We have just finished a 5-day contemplative, residential, parisamvaad, a detailed discussion, on tradition and modernity, at Bangalore. The Parisamvaad was organized by Udhbhavaha, an alternative school that works closely with SIDH. Held at the Art of living ashram, the parisamvaad had around 20 participants who had a slow conversation around some passages from ‘Illuminations’, a book by Professor A.K. Saran. The objective of the parisamvaad was to help participants ‘see’ through the fog and brainwashing inflicted on us as we pass through the modern education system of India. It looked like the objective was met to a certain degree and all the participants felt that we had a useful conversation that opened some new doors and showed some new perspectives.
About the usefulness of the parisamvaad I had an insight that I shared with the participants. Long ago, I had gone for a 10-day Vipassana meditation retreat to Igatpuri around the monsoon season. Set in the Western ghats near Nasik, Igatpuri was green and cloud-filled-wet and incredibly beautiful. I stayed in a small, isolated, single-room cottage on the campus as I went through the intense silent meditation retreat. I was deeply moved by my experience and at the end of the retreat I came out of the Vipassana centre thinking that my life was changed forever. I resolved that I would spend the rest of my life in the service of the divine and planned to further explore my deep meditative experience. As I travelled towards Mumbai in increasingly crowded local trains, I found my resolve weakening and my experience fading like a dream. My insight during the parisamvaad, however, was that even though the experience faded and I got caught in the rush of life, something had changed, because we cannot unsee what we have once seen. I felt that these slow conversations we have been having at SIDH samvaads also serve a similar purpose, where like minded people come together in friendship and openness and at an individual level get a little bit more clarity than before.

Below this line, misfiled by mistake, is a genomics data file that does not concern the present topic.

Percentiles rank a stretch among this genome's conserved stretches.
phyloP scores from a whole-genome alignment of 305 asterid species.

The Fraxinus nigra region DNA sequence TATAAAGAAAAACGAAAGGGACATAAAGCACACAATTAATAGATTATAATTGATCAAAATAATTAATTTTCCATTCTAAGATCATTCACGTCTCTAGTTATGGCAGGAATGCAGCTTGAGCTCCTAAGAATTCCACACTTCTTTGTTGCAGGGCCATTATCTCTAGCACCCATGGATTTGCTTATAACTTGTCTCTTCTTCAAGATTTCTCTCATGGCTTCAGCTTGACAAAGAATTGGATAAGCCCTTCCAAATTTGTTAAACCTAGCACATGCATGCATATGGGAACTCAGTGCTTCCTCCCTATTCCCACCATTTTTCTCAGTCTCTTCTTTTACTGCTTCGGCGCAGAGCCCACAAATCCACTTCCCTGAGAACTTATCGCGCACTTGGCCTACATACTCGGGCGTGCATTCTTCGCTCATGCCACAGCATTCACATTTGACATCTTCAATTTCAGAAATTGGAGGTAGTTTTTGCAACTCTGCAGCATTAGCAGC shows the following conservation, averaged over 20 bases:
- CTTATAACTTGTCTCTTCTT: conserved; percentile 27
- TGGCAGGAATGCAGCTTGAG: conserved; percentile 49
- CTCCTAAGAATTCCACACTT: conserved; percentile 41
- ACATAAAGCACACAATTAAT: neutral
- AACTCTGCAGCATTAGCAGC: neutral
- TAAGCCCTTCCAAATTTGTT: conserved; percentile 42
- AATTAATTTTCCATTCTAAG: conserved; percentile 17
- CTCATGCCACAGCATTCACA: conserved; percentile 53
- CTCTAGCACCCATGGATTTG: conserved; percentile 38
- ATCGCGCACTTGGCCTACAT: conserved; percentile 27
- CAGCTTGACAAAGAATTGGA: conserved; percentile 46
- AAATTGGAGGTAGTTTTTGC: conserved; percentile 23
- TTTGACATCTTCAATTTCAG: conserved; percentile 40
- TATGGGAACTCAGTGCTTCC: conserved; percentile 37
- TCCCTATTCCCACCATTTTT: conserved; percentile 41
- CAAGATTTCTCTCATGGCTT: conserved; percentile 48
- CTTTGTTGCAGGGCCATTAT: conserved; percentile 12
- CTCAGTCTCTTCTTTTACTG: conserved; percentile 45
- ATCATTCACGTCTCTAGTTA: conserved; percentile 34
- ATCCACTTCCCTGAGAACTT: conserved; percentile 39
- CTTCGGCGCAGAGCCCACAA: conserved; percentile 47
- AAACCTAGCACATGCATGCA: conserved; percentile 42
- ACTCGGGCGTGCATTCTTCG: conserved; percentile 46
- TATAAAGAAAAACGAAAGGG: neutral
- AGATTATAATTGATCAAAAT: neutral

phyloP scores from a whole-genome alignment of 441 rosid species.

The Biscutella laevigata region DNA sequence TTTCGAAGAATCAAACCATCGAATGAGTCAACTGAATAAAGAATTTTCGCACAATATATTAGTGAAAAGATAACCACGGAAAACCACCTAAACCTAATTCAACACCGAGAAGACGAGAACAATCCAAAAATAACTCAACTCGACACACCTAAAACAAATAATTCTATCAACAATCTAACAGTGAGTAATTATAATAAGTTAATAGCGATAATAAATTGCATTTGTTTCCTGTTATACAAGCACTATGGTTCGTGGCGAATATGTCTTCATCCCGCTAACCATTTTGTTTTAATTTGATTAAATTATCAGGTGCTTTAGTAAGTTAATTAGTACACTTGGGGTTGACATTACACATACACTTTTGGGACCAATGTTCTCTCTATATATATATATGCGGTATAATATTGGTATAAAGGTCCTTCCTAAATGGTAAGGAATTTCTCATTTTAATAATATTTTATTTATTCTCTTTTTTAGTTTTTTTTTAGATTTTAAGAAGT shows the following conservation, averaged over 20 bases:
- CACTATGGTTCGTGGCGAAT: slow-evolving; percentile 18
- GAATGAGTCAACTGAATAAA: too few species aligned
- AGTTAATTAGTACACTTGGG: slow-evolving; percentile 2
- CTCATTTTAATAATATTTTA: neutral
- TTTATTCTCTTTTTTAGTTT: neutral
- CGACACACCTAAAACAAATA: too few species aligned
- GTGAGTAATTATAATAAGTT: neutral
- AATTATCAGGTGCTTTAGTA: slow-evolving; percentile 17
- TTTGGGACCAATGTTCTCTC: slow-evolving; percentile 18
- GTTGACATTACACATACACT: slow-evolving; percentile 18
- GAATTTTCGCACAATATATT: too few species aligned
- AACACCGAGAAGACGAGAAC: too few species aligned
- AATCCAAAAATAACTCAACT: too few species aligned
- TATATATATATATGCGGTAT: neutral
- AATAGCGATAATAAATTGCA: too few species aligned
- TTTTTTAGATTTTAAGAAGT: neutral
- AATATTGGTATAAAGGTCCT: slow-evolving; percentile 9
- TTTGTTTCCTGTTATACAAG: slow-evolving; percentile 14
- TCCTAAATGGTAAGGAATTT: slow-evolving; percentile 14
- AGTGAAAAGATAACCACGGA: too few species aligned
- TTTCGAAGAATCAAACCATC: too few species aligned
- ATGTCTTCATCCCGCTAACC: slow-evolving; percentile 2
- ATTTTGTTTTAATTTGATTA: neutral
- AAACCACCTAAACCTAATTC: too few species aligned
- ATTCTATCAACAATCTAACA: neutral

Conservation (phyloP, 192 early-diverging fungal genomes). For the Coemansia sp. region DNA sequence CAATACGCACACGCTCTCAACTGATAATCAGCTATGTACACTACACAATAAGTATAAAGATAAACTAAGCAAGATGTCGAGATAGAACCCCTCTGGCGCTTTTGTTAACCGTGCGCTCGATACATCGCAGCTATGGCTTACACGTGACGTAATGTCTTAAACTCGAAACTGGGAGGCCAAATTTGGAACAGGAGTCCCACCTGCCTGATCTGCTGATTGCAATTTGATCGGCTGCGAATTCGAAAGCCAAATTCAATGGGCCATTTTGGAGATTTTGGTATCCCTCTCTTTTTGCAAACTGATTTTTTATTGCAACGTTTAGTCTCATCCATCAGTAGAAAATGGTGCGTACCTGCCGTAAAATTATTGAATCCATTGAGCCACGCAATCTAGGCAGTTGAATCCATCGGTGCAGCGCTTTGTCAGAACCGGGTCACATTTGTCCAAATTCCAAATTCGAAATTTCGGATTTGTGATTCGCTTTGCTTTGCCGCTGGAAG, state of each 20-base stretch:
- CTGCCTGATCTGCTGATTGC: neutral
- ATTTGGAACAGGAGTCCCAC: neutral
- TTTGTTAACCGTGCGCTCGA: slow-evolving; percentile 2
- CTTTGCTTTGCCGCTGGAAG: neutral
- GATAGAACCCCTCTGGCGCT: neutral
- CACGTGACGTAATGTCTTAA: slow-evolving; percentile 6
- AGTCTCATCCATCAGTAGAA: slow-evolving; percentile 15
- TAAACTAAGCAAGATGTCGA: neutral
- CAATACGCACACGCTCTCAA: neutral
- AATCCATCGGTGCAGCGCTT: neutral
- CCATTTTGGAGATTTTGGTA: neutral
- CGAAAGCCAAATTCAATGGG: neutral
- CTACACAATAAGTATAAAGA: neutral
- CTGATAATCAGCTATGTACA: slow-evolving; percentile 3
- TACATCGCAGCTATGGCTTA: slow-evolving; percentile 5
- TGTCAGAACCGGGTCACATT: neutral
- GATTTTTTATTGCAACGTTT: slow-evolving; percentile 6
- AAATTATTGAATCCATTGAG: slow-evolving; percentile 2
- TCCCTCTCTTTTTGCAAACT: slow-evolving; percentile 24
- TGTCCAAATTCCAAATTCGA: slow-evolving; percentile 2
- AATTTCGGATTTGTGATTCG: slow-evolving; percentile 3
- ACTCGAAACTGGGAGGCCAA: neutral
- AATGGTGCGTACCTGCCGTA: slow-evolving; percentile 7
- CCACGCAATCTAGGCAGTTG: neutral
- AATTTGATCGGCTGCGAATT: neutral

To give you a flavour of the parisamvaad, let me conclude with a sample passage that was discussed at length during the meeting:
“The Illuminations School has to grapple with minds which, to a good extent, are already formed and largely conditioned in favour of “modernity” (and the modern Western civilization) and against tradition (and the ancient civilizations). The first requirement of such a situation is to get out of the tradition-modernity antithesis or dichotomy…to go deeper and deeper into the nature and inner telos of modernity. Education aims at truth and not at desired types of mentality. The second requirement is to create a free, uncluttered intellectual space so that there can grow genuine receptivity in minds shaped and equipped by the present educational system for gullibility of one sort or another. The third requirement of our present pedagogical situation is to restore the internal relation between knowledge and action, theory and praxis, thinking and living; a relation which modern education completely disrupts, at best, rendering it contingent. Our task in the Illuminations School is to seek pedagogic methods, strategies and techniques that may meet the above requirements as adequately as possible.”
– Page 18 and 19, Illuminations, A. K. Saran